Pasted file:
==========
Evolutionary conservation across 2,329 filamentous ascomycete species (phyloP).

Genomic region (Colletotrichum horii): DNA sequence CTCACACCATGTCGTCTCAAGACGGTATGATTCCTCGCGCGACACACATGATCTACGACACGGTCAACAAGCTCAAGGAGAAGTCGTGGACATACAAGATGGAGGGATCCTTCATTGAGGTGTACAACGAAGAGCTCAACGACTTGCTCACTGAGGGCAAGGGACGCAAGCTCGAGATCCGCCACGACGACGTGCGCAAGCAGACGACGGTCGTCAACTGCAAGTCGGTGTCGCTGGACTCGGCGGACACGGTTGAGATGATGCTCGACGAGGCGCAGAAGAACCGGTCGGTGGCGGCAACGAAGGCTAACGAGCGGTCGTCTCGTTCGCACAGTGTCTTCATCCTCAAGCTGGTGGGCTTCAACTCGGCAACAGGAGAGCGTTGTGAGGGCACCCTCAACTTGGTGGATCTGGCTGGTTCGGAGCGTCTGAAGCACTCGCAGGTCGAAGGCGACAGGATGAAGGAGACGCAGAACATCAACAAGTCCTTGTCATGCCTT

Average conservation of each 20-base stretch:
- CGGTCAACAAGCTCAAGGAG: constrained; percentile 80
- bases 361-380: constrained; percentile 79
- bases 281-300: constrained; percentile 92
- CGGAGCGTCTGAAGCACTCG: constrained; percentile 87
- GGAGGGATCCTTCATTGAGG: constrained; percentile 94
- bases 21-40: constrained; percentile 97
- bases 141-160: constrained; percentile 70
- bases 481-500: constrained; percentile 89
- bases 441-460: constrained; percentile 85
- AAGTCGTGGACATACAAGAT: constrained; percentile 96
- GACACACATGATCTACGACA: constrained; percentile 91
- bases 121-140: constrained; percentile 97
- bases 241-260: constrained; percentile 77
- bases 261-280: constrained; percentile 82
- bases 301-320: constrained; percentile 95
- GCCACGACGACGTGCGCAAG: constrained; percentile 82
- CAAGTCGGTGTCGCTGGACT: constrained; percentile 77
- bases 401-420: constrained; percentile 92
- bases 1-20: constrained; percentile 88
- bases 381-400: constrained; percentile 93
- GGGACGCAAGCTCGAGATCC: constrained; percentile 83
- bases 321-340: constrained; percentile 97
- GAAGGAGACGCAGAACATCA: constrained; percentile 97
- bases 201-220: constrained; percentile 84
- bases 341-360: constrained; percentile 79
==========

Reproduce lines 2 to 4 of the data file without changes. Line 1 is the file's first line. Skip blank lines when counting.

Genomic region (Colletotrichum horii): DNA sequence CTCACACCATGTCGTCTCAAGACGGTATGATTCCTCGCGCGACACACATGATCTACGACACGGTCAACAAGCTCAAGGAGAAGTCGTGGACATACAAGATGGAGGGATCCTTCATTGAGGTGTACAACGAAGAGCTCAACGACTTGCTCACTGAGGGCAAGGGACGCAAGCTCGAGATCCGCCACGACGACGTGCGCAAGCAGACGACGGTCGTCAACTGCAAGTCGGTGTCGCTGGACTCGGCGGACACGGTTGAGATGATGCTCGACGAGGCGCAGAAGAACCGGTCGGTGGCGGCAACGAAGGCTAACGAGCGGTCGTCTCGTTCGCACAGTGTCTTCATCCTCAAGCTGGTGGGCTTCAACTCGGCAACAGGAGAGCGTTGTGAGGGCACCCTCAACTTGGTGGATCTGGCTGGTTCGGAGCGTCTGAAGCACTCGCAGGTCGAAGGCGACAGGATGAAGGAGACGCAGAACATCAACAAGTCCTTGTCATGCCTT

Average conservation of each 20-base stretch:
- CGGTCAACAAGCTCAAGGAG: constrained; percentile 80